Last chance before spoilers.

Last chance before spoilers.

Forget the movies for right now. Let’s just talk about the comic for a minute. When it came out Civil War was a big deal for Marvel and selling very well. In the early 2000’s the Avengers had disassembled, gotten back together and reformed with new members so after all these years of building them back up Civil War had a high potential for exciting drama by breaking them apart again. Here’s the problem, it was so poorly executed.

In the main series Mark Millar claims he was trying to show both side of the argument, you know with Iron Man and Maria Hill acting like fascists, cloning their dead friends whose clone kills another one of their friends, imprisoning their friends in another dimension and generally attacking anyone who is anti-registration. We’re not talking about arresting his friends after a trial, Mr. Fantastic and Iron Man planned on imprisoning them indefinitely essentially taking away their civil liberties. Then, at the end, we’re supposed to believe Iron Man is in the right because a bunch of emergency personnel stopping  Captain America from taking Tony out to prevent more bloodshed? It’s such a sloppy ending, trying to put all the blame on Cap like Iron Man isn’t responsible at all for the collateral damage going on. I mean, by the end Iron Man needs to control villain with nanites in order to have people to fight against Captain America and we’re supposed to believe he is in the right?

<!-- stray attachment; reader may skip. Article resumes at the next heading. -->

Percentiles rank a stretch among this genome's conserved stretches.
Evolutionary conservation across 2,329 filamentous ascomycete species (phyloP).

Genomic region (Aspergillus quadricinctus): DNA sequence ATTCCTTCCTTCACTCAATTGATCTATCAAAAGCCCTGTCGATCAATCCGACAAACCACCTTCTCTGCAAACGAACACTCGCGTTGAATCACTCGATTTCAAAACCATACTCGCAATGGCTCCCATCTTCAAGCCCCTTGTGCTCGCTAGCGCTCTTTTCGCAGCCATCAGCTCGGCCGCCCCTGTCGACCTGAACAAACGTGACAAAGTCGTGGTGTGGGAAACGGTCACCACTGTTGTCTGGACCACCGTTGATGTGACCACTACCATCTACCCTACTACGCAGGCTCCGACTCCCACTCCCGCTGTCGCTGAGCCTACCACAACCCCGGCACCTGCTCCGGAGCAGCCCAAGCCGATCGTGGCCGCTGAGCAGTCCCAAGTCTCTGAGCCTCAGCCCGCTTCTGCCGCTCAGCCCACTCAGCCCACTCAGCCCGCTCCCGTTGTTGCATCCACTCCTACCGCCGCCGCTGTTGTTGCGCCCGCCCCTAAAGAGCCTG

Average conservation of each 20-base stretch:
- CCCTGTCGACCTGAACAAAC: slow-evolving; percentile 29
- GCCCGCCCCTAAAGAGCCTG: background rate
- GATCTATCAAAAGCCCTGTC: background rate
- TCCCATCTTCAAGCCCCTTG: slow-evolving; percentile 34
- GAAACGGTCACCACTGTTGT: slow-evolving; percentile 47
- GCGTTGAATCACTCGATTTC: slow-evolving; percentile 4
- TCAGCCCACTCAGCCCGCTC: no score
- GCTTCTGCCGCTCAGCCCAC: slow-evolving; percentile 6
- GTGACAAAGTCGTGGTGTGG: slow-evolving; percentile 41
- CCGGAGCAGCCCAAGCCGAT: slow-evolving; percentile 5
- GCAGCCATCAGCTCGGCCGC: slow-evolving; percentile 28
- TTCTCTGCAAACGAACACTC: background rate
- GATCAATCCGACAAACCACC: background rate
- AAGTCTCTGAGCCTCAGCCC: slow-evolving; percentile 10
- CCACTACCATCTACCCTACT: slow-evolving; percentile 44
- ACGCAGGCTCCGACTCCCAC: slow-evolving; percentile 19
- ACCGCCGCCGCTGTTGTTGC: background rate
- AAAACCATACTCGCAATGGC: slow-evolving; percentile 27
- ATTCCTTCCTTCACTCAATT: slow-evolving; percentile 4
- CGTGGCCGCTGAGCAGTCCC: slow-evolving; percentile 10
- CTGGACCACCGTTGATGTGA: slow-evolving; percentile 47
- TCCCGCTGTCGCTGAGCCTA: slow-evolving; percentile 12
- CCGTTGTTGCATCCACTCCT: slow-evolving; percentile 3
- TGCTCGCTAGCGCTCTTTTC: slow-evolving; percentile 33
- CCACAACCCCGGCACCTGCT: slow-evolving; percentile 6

All the other writers working on their respective titles didn’t help either. While Millar was trying to avoid any one side becoming the underdog in the main title, which I believe he failed miserably,  it was more black and white within the other books. Thinking of it now, if in his mind both sides had a fair point it paints a clear picture of Millar’s politics. Iron Man was clearly the villain and Cap and his team were the underdogs. In the aftermath, Cap ends up being assassinated making him a martyr and Tony is left being the most hated character in the Marvel Universe. It Takes Matt Fraction to make Tony Stark completely braindead and forget all about the Civil War when his brain is rebooted in order to return Iron Man to a more favorable light.

Okay, now onto the movies. Presumably Tony will create Ultron in Avengers 2 as a force for a good to protect the world which will fail. Feeling guilt ridden over this he’ll appear in Captain America 3 to begin the rift between Steve and himself. I’m not sure how they will execute it but this is supposed to lead into a Civil War storyline in Avengers 4.

The problem so far is that out of all the superheroes that exists in the Marvel Cinematic Universe right now, only Daredevil, which has not even been released by Netflix yet, has a secret identity. Tony Stark outed himself in the first Iron Man, Steve Rogers is a legendary WWII veteran, Thor has no secret identity, Black Widow outed herself, Sam Wilson and probably Clint Barton in bringing down S.H.I.E.L.D., Nick Fury is in Europe, Coulson is underground rebuilding S.H.I.E.L.D. and The Hulk has caused enough destruction at this point that Bruce Banner is probably known.

There’s definitely potential for their to be enough superheroes for a Civil War by the time Avengers 4 comes out. So far we know we’ll have Iron Man, Captain America, The Hulk, Thor, Black Widow, Hawkeye, Scarlet Witch, The Vision, Quiksilver, Dr. Strange, Ant-Man, Daredevil, Luke Cage, Iron Fist, Jessica Jones, and the Guardians of the Galaxy. So if there are three years between Avengers sequels and Avengers 4 comes out around 2021…

Oh god, 2021? Could they really have long term plans for that long? Will I even care about these Marvel movies?